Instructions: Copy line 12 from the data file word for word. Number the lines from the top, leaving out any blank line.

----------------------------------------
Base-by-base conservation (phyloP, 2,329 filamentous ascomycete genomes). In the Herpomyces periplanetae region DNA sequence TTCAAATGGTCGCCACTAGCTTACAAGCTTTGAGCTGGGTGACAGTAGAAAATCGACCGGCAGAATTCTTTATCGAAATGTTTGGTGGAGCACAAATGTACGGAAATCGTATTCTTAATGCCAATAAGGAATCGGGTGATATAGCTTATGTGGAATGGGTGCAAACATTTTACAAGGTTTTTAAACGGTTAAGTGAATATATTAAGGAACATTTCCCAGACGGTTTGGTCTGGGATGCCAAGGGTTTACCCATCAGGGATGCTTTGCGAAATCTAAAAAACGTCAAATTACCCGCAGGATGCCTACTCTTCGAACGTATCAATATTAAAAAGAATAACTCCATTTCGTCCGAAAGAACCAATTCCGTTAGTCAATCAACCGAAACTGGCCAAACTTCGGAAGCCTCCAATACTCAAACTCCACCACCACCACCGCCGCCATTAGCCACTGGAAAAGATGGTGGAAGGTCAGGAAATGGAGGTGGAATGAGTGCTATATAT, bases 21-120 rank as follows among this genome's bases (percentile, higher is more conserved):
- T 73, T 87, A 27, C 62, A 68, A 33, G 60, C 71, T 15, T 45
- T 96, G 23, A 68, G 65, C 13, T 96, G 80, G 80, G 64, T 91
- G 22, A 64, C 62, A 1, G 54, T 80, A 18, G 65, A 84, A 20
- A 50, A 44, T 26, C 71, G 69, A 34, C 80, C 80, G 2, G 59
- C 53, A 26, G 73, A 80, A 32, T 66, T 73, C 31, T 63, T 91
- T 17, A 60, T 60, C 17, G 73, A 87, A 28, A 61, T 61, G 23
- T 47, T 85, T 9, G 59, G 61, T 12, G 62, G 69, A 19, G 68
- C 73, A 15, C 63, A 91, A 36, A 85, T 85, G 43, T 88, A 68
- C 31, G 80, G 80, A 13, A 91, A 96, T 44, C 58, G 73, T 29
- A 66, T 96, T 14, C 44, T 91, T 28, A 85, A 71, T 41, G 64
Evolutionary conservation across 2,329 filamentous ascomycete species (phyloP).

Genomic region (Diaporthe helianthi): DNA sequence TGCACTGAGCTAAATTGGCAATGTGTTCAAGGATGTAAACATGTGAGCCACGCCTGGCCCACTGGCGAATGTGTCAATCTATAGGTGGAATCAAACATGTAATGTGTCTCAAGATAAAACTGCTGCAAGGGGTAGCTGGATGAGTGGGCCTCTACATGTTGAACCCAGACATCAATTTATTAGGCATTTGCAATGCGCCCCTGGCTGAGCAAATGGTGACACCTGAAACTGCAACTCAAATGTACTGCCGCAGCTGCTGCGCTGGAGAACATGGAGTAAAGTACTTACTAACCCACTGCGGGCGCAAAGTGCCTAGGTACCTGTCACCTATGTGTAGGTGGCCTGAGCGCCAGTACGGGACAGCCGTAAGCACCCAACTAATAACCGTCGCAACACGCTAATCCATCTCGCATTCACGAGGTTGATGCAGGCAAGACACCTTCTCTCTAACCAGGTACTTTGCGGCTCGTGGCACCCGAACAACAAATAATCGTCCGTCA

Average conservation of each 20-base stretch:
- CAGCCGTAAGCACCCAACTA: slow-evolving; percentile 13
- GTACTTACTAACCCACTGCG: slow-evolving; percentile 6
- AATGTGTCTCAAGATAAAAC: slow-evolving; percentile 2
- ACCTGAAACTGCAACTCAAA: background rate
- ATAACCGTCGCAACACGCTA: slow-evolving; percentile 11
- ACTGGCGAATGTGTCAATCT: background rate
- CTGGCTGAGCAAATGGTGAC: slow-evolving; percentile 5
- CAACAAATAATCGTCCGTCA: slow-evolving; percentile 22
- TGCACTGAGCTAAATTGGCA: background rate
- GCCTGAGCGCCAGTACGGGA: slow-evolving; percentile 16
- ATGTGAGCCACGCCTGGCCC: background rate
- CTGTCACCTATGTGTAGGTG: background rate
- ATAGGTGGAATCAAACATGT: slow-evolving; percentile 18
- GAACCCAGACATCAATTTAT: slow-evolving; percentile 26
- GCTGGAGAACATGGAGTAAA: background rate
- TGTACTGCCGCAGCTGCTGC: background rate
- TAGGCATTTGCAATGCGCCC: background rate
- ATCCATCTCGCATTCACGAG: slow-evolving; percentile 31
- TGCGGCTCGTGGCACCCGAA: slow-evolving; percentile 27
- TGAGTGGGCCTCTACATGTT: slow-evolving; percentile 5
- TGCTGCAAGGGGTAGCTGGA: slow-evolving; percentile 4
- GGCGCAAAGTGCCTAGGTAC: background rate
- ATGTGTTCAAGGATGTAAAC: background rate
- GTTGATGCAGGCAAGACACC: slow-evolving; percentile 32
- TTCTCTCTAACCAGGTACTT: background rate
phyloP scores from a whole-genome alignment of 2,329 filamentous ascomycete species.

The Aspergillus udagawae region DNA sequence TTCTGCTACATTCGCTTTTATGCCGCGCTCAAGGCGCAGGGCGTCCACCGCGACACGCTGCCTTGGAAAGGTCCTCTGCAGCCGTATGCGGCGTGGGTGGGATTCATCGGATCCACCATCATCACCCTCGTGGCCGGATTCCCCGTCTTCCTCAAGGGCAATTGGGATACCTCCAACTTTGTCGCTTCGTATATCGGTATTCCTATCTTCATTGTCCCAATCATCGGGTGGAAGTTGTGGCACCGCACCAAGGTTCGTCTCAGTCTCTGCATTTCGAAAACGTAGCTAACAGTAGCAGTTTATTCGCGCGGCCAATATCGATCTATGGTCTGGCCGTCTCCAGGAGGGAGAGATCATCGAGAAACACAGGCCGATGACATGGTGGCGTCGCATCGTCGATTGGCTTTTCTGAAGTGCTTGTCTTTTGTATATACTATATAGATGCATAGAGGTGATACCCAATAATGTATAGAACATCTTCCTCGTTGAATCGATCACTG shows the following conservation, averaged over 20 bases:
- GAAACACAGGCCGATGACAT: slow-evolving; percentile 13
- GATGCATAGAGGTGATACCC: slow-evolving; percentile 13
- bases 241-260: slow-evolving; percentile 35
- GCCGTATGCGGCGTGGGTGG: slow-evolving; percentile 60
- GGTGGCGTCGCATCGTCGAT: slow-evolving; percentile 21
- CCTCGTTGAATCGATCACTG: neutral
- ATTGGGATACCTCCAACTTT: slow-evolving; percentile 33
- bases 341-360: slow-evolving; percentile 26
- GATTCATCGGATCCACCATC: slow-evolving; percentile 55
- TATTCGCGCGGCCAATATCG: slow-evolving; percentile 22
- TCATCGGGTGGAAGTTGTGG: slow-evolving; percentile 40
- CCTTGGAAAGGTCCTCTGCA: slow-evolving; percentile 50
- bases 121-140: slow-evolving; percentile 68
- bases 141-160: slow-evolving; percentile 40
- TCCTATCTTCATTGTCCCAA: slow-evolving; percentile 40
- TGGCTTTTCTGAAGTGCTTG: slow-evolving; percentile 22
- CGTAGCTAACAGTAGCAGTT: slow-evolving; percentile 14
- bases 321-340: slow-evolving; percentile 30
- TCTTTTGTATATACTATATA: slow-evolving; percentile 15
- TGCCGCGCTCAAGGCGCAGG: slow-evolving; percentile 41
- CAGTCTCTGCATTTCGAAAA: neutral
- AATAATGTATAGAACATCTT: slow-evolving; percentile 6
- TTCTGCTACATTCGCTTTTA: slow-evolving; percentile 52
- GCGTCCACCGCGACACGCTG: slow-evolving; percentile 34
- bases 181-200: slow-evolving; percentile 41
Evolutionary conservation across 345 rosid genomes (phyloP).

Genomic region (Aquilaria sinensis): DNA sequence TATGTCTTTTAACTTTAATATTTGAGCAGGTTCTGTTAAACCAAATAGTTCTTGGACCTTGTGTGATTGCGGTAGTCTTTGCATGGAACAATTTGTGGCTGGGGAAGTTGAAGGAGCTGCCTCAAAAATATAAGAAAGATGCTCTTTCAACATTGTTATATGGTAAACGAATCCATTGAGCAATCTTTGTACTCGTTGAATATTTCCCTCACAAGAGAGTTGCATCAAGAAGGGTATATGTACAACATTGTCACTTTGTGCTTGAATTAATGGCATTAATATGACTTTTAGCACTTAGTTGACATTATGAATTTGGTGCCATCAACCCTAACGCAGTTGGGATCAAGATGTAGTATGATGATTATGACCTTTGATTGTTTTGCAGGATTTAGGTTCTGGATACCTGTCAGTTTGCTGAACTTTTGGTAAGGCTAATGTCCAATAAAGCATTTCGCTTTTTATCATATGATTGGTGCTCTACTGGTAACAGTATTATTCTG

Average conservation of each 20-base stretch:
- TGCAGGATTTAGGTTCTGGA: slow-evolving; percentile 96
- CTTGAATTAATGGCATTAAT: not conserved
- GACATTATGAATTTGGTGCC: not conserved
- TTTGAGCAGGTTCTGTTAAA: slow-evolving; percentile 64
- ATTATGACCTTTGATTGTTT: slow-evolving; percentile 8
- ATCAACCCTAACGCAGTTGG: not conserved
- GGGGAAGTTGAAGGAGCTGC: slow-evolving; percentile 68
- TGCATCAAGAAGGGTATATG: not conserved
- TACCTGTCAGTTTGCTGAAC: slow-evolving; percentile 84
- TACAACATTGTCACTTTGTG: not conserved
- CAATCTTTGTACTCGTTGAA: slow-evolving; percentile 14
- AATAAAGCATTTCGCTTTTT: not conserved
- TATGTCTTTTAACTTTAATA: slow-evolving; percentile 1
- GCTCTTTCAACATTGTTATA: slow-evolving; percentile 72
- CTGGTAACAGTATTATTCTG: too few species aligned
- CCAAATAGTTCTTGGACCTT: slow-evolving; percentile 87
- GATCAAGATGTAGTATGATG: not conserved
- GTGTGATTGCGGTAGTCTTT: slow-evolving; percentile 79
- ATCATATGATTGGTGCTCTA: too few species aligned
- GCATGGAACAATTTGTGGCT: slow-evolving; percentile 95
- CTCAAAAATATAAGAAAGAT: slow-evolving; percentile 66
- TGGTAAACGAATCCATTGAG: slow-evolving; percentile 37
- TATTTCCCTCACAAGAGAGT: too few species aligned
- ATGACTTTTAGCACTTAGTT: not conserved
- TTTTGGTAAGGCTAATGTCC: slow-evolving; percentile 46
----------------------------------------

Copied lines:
Evolutionary conservation across 2,329 filamentous ascomycete species (phyloP).